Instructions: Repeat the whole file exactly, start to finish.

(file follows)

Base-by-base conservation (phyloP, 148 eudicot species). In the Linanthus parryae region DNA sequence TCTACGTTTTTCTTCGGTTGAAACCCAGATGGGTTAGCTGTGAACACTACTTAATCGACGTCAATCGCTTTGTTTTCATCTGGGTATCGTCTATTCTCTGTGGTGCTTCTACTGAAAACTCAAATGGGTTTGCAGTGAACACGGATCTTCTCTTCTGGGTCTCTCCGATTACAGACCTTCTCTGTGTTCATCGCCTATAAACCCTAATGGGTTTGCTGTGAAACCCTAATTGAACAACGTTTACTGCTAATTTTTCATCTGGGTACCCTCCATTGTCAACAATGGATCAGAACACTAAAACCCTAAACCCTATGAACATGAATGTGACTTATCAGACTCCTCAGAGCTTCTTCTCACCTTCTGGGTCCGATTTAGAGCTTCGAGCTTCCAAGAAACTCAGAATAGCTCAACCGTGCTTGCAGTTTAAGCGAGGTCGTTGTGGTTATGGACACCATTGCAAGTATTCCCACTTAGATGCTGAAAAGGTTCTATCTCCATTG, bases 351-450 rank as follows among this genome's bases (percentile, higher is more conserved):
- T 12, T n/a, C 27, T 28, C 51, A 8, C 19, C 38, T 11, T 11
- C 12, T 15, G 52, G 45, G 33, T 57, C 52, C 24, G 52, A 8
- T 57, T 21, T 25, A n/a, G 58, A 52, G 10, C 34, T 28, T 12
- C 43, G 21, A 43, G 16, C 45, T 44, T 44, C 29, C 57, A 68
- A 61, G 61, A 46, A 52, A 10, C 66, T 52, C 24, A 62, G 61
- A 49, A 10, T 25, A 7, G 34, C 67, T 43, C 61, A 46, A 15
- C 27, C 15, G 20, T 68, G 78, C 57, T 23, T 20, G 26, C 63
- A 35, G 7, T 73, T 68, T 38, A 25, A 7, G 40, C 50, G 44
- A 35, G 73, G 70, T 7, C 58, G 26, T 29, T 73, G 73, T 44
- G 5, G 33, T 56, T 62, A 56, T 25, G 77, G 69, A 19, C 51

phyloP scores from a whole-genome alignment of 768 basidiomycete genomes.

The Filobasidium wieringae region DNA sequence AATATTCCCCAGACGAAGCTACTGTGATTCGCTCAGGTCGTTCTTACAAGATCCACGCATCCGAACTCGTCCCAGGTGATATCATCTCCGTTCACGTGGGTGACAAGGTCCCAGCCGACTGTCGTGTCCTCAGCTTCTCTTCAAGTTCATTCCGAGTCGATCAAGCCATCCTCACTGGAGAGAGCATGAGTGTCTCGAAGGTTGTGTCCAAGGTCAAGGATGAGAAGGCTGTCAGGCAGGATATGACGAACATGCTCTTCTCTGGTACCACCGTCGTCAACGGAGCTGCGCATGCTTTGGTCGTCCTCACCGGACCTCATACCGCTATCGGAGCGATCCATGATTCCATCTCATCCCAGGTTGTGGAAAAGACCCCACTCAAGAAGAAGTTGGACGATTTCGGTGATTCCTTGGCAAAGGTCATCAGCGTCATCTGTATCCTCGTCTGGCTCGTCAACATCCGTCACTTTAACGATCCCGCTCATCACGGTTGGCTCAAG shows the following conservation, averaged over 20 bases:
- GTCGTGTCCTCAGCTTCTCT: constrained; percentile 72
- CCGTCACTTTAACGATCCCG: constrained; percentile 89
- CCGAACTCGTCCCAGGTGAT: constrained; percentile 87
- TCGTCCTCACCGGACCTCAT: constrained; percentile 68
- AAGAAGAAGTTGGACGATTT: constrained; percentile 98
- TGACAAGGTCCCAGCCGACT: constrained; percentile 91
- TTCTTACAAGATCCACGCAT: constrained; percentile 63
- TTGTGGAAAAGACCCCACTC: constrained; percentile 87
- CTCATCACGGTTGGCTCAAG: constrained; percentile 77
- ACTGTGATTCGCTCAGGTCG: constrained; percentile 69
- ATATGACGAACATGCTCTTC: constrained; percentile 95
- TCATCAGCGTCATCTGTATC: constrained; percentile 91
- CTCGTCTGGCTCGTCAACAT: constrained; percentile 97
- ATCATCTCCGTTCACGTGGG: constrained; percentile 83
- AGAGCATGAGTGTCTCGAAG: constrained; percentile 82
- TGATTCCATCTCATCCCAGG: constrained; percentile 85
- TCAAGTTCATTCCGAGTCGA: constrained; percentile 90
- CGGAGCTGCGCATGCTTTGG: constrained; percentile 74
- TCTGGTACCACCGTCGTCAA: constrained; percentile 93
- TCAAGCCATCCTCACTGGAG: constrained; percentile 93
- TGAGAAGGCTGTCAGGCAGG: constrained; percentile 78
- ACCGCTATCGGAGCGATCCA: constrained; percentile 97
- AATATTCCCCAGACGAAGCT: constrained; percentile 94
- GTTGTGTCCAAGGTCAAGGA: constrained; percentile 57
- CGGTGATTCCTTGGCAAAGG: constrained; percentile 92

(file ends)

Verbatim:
Base-by-base conservation (phyloP, 148 eudicot species). In the Linanthus parryae region DNA sequence TCTACGTTTTTCTTCGGTTGAAACCCAGATGGGTTAGCTGTGAACACTACTTAATCGACGTCAATCGCTTTGTTTTCATCTGGGTATCGTCTATTCTCTGTGGTGCTTCTACTGAAAACTCAAATGGGTTTGCAGTGAACACGGATCTTCTCTTCTGGGTCTCTCCGATTACAGACCTTCTCTGTGTTCATCGCCTATAAACCCTAATGGGTTTGCTGTGAAACCCTAATTGAACAACGTTTACTGCTAATTTTTCATCTGGGTACCCTCCATTGTCAACAATGGATCAGAACACTAAAACCCTAAACCCTATGAACATGAATGTGACTTATCAGACTCCTCAGAGCTTCTTCTCACCTTCTGGGTCCGATTTAGAGCTTCGAGCTTCCAAGAAACTCAGAATAGCTCAACCGTGCTTGCAGTTTAAGCGAGGTCGTTGTGGTTATGGACACCATTGCAAGTATTCCCACTTAGATGCTGAAAAGGTTCTATCTCCATTG, bases 351-450 rank as follows among this genome's bases (percentile, higher is more conserved):
- T 12, T n/a, C 27, T 28, C 51, A 8, C 19, C 38, T 11, T 11
- C 12, T 15, G 52, G 45, G 33, T 57, C 52, C 24, G 52, A 8
- T 57, T 21, T 25, A n/a, G 58, A 52, G 10, C 34, T 28, T 12
- C 43, G 21, A 43, G 16, C 45, T 44, T 44, C 29, C 57, A 68
- A 61, G 61, A 46, A 52, A 10, C 66, T 52, C 24, A 62, G 61
- A 49, A 10, T 25, A 7, G 34, C 67, T 43, C 61, A 46, A 15
- C 27, C 15, G 20, T 68, G 78, C 57, T 23, T 20, G 26, C 63
- A 35, G 7, T 73, T 68, T 38, A 25, A 7, G 40, C 50, G 44
- A 35, G 73, G 70, T 7, C 58, G 26, T 29, T 73, G 73, T 44
- G 5, G 33, T 56, T 62, A 56, T 25, G 77, G 69, A 19, C 51

phyloP scores from a whole-genome alignment of 768 basidiomycete genomes.

The Filobasidium wieringae region DNA sequence AATATTCCCCAGACGAAGCTACTGTGATTCGCTCAGGTCGTTCTTACAAGATCCACGCATCCGAACTCGTCCCAGGTGATATCATCTCCGTTCACGTGGGTGACAAGGTCCCAGCCGACTGTCGTGTCCTCAGCTTCTCTTCAAGTTCATTCCGAGTCGATCAAGCCATCCTCACTGGAGAGAGCATGAGTGTCTCGAAGGTTGTGTCCAAGGTCAAGGATGAGAAGGCTGTCAGGCAGGATATGACGAACATGCTCTTCTCTGGTACCACCGTCGTCAACGGAGCTGCGCATGCTTTGGTCGTCCTCACCGGACCTCATACCGCTATCGGAGCGATCCATGATTCCATCTCATCCCAGGTTGTGGAAAAGACCCCACTCAAGAAGAAGTTGGACGATTTCGGTGATTCCTTGGCAAAGGTCATCAGCGTCATCTGTATCCTCGTCTGGCTCGTCAACATCCGTCACTTTAACGATCCCGCTCATCACGGTTGGCTCAAG shows the following conservation, averaged over 20 bases:
- GTCGTGTCCTCAGCTTCTCT: constrained; percentile 72
- CCGTCACTTTAACGATCCCG: constrained; percentile 89
- CCGAACTCGTCCCAGGTGAT: constrained; percentile 87
- TCGTCCTCACCGGACCTCAT: constrained; percentile 68
- AAGAAGAAGTTGGACGATTT: constrained; percentile 98
- TGACAAGGTCCCAGCCGACT: constrained; percentile 91
- TTCTTACAAGATCCACGCAT: constrained; percentile 63
- TTGTGGAAAAGACCCCACTC: constrained; percentile 87
- CTCATCACGGTTGGCTCAAG: constrained; percentile 77
- ACTGTGATTCGCTCAGGTCG: constrained; percentile 69
- ATATGACGAACATGCTCTTC: constrained; percentile 95
- TCATCAGCGTCATCTGTATC: constrained; percentile 91
- CTCGTCTGGCTCGTCAACAT: constrained; percentile 97
- ATCATCTCCGTTCACGTGGG: constrained; percentile 83
- AGAGCATGAGTGTCTCGAAG: constrained; percentile 82
- TGATTCCATCTCATCCCAGG: constrained; percentile 85
- TCAAGTTCATTCCGAGTCGA: constrained; percentile 90
- CGGAGCTGCGCATGCTTTGG: constrained; percentile 74
- TCTGGTACCACCGTCGTCAA: constrained; percentile 93
- TCAAGCCATCCTCACTGGAG: constrained; percentile 93
- TGAGAAGGCTGTCAGGCAGG: constrained; percentile 78
- ACCGCTATCGGAGCGATCCA: constrained; percentile 97
- AATATTCCCCAGACGAAGCT: constrained; percentile 94
- GTTGTGTCCAAGGTCAAGGA: constrained; percentile 57
- CGGTGATTCCTTGGCAAAGG: constrained; percentile 92